My cousin asked me what the talking heads mean when they say the recession is "structural" and how the market failed. (I note the Wiki on structural unemployment, could probably use some help if any of you feel like it).
Structural unemployment means that there are jobs out there somewhere, but the people looking for work don't have the skills/locations/something else to take them. There are frictions and transaction costs involved. If it were as costless to move as many economists blithely assume, there would be less unemployment for instance, but is that a case of markets breaking down or of people having an emotional attachment to their homes with high psychic costs for leaving?
The reason commentators just say "Oh, it's all structural" is that we can be a little fatalistic: very little that government policy can do. Except that's not quite right. Policy can be used effectively to reduce transaction costs, like the financial part of moving to find work or strengthening the meager job training programs.
My problem with the structural explanation right now is that they need to show me the jobs that are going begging. There are some. I've blogged about them. But not enough for 1/20th of the labor force. And how does structural unemployment (5-7% of the population) explain a more than 20% drop in average planned consumer holiday spending since 2007?
The reason I think there is something to the structural argument is that it's not just some random 5% of the work force that lost and now can't find work (5% unemployment is "normal" and we're 5% above that. I say "normal" because if we got down to 5% unemployment, almost everyone would stop talking about us being in a recession). Far more African-Americans are unemployed than whites, more high-school educated or dropouts than college educated, more men than women. There's some reason to suspect there's a structural issue there.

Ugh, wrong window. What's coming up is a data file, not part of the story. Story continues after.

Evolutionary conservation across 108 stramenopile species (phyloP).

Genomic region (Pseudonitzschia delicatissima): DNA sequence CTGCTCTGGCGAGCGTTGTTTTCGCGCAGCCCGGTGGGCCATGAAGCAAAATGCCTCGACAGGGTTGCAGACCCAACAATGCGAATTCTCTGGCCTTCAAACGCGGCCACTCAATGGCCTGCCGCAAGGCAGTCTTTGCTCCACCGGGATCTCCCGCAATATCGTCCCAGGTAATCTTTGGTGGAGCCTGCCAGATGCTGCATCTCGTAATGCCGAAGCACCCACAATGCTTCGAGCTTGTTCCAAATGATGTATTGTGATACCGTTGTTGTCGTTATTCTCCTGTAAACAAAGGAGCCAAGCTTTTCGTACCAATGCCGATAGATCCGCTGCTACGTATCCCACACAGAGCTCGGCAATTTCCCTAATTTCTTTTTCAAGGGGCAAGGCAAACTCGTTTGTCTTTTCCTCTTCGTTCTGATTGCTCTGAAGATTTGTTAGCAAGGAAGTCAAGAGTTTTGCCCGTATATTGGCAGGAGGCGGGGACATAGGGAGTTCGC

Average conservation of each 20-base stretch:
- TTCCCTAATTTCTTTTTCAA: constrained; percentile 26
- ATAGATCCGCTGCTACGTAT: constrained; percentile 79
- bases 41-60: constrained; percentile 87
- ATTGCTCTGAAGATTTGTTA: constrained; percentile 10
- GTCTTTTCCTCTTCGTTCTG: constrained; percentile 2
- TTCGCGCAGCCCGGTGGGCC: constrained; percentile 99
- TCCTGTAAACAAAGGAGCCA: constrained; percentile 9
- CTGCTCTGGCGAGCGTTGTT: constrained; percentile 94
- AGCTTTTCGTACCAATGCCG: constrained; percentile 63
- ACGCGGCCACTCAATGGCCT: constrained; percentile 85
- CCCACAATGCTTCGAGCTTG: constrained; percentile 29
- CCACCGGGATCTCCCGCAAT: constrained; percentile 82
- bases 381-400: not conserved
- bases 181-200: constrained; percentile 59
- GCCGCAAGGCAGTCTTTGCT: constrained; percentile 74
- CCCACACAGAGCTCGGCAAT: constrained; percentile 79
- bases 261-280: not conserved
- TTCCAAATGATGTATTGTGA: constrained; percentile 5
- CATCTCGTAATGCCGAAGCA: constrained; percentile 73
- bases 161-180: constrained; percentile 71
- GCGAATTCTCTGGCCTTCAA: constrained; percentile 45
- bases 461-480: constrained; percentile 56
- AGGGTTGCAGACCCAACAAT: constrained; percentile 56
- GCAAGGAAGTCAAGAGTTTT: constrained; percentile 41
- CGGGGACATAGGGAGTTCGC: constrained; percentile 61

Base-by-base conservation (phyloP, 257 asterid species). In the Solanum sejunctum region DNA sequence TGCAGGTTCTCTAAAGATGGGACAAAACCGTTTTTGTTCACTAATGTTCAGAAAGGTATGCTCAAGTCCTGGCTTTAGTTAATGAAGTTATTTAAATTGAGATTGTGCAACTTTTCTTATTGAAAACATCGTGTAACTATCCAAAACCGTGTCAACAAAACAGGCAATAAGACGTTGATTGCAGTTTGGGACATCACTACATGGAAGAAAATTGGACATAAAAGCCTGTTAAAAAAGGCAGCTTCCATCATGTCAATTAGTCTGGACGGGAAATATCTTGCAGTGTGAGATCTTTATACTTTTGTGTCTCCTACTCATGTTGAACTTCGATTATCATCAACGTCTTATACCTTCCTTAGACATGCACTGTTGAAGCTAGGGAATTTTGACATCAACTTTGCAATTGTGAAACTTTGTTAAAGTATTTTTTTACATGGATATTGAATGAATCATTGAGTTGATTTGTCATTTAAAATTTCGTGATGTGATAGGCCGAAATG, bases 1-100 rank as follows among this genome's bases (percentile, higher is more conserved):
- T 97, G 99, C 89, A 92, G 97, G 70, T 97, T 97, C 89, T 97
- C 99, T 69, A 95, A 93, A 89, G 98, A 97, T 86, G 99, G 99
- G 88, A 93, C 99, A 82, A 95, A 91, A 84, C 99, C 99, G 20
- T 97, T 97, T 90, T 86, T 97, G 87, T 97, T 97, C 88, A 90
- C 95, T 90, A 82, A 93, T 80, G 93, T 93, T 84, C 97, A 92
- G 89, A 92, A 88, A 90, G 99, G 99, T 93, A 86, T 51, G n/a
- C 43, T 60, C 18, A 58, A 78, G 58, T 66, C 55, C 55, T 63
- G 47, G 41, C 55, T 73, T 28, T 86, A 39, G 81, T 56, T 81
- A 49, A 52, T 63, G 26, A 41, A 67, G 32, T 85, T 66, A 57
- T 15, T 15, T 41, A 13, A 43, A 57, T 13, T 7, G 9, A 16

But if most of the unemployment problem really is about the less-educated then there is a role for monetary policy. See here. There's a demand side and a supply side. Growth in businesses, housing starts, etc. increases demand for low-skilled workers, and to the extent monetary policy can increase demand for labor, unemployment goes down. Improving adult education or retraining changes the supply side and enables individuals to find work. The other possibility is to (at least temporarily) roll back the minimum wage increases Congress passed recently or even (!) the employer contributions for Obamacare which together bring the cost to the firm of hiring even a low-skilled worker to over $13 an hour.
So, by the by, if you believe we have a structural unemployment situation and that the Real Problem is minimum wage increases and Obamacare, then it's government failure, not market failure. If you believe that the Real Problem is tight monetary policy for the last two years, then it's government failure, not market failure. If you believe that the Real Problem is lack of education and it's our government supplying the education, that's a government failure too. If you believe that the Real Problem is racial integration, that's ... not a government failure or a market failure, but a humanity failure.